Literature Dictionary

Home -› Chaucers Middle English Glossary

Define!
From all dictionaries     Only from Chaucers Middle English Glossary

Literature Dictionaries

Dictionary of Postmodern Terms

Postmodern Literature Dictionary

Chaucers Middle English Glossary

Stephen King Dictionary

Tolkiens Dictionary

Tolkiens Middle-Earth Dictionary

Harry Potter Dictionary

Hainish Encyclopedia

Dune Dictionary

Glossary of Bookbinding

Literature Quote

 

Chaucers Middle English Glossary Dictionary

  The Canterbury Tales was one of the first books printed in England. Its story depicts the intricacies and social customs of the Anglo-Saxon middles ages and its language is fascinating, if not daring for its time. Chaucer's "Canterbury Tales" is one of the greatest works of Literature in the English world. This dictionary of terms of Chaucer's main literary work "Canterbury Tales" is an excellent resource for all those interested in this amazing piece of work from the Middle Ages. It presents a exhaustive compilation of words used in the book and their equivalent in modern-day English.


 
Created By: Eran Tzelgov
Submitted to the Babylon Information Platform
under the title Chaucer's Middle English Glossary

Chaucers Middle English Glossary INDEX:


Please select a letter for all terms that start with it:
A  B  C  D  E  F  G  H  I  J  K  L  M  N  O  P  Q  R  S  T  U  V  W  Y  Z  

Looking for other languages?

If you are looking for translations into other languages you are invited to visit our Online Translator. This free online translation service enables you to translate from and to 75 language. For your convenience this service is divided into language pages such as Japanese Translation. You may either look up single words and phrases or translate full texts.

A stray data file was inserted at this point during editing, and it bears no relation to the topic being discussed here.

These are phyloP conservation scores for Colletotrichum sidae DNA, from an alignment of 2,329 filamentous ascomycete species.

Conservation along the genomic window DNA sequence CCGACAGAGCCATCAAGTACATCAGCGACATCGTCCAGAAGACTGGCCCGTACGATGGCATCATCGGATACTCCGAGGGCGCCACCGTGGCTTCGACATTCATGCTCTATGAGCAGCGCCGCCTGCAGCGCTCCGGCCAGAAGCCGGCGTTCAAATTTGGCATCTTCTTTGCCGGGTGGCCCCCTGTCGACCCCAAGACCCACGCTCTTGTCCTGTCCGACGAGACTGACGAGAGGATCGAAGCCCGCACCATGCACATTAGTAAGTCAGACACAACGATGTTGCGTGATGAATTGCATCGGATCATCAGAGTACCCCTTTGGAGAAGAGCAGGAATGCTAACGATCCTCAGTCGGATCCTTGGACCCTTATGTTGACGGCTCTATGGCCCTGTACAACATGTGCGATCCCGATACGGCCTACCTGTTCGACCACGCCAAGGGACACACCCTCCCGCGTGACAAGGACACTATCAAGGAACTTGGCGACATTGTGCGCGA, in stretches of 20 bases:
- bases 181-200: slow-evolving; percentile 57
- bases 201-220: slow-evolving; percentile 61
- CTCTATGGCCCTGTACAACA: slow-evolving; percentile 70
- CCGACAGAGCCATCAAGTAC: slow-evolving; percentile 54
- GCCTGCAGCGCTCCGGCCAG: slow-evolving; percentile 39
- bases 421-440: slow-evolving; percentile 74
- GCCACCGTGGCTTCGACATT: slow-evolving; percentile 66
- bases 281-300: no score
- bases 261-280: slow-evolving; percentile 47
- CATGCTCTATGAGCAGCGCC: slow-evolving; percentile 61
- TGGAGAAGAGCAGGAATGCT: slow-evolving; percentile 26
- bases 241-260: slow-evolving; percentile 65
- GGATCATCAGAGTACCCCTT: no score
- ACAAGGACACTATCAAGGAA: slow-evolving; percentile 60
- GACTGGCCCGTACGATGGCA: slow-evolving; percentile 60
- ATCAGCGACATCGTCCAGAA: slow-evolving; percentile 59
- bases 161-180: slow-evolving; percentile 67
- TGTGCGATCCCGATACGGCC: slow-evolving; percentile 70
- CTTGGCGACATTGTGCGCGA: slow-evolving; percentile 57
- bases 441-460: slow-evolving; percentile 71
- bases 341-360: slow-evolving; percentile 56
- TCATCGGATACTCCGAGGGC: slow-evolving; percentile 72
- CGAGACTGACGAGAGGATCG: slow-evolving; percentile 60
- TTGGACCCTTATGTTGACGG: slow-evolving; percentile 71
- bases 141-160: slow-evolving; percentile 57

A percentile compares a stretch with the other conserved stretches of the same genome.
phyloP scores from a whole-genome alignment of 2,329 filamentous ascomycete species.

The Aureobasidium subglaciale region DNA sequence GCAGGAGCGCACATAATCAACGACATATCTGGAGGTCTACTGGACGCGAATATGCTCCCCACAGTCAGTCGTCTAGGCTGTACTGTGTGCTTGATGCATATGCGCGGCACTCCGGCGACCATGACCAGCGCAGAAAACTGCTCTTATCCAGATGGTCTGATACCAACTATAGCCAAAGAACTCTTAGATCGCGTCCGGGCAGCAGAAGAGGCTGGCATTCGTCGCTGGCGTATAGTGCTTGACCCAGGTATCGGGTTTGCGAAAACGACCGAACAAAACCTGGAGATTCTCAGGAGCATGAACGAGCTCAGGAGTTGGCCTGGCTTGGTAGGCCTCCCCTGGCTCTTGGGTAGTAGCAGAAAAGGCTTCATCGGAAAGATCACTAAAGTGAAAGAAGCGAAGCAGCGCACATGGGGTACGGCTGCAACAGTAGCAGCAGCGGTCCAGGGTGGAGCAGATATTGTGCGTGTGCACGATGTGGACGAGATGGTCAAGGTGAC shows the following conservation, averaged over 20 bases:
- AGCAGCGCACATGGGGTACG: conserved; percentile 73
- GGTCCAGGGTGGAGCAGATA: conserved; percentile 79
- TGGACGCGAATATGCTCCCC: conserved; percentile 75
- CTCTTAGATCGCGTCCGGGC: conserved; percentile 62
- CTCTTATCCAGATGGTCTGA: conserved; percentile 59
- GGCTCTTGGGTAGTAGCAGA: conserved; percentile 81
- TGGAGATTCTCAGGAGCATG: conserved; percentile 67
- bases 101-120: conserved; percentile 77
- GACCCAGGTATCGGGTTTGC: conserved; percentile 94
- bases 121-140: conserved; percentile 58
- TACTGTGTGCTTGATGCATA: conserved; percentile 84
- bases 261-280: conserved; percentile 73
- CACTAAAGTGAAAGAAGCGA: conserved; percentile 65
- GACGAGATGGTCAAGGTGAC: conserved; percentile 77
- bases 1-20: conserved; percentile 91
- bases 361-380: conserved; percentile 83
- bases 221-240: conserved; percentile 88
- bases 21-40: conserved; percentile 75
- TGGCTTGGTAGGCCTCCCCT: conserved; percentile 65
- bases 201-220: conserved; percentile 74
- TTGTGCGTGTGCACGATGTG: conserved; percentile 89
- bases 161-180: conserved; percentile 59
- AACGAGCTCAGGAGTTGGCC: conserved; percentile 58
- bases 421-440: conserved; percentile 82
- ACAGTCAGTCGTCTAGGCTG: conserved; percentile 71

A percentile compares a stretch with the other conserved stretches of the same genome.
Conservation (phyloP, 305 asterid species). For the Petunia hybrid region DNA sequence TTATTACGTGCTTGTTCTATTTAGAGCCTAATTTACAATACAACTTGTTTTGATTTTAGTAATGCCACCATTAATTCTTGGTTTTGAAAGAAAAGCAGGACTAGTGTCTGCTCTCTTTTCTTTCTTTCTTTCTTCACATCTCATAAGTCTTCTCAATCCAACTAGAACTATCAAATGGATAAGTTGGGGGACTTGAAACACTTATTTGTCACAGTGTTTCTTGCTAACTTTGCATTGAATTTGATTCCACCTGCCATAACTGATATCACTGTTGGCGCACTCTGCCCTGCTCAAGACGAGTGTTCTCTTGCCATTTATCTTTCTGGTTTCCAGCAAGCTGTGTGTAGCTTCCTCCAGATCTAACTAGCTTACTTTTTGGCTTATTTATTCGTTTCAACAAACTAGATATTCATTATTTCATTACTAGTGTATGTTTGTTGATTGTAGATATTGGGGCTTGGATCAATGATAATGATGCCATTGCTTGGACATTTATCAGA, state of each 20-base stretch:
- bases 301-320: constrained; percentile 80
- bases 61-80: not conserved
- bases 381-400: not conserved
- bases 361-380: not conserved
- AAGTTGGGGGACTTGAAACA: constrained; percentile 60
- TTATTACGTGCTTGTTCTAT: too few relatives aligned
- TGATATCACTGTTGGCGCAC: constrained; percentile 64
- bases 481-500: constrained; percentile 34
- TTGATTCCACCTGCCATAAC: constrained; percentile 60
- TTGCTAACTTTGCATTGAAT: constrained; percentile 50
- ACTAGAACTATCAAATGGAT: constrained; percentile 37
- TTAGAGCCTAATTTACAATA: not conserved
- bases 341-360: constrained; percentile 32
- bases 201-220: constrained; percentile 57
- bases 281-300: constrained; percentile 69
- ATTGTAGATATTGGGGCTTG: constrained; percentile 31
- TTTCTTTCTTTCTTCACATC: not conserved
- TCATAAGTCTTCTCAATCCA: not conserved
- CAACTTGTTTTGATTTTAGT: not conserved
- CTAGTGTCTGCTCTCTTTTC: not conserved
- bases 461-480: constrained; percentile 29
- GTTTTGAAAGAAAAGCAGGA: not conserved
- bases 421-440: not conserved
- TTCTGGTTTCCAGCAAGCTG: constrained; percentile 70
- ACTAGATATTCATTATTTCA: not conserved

Term of the day

panopticon

The method of surveillance in the modern prison - this is the method that the modern state uses to execute and regulate its control of society. Unlike the monarchical state, which uses brute force to control its subjects, the 'democratic' state requires internalized and sophisticated coercion to perform this function.  The term "panopticon" was a name suggested by Jeremy Bentham (Betham, 1995).  In a prison built with modern archetecture that allows guards to see continuously inside each cell, the "panopticon" is the central observing tower even though the prisoners cannot see that they are being observed.  This constant gaze controls the prisoners affecting not only what they do but how they see themselves.  and replaced the use of a dungeon and dark cell to control the prisoner (1979a, 170).  This image serves as a metaphor for the power in of governmentality in the modern state.

Popular Terms

 
Home   |   About Us   |   Contact Us
 
Copyright © 2008 Literature-Dictionary.org. All Rights Reserved.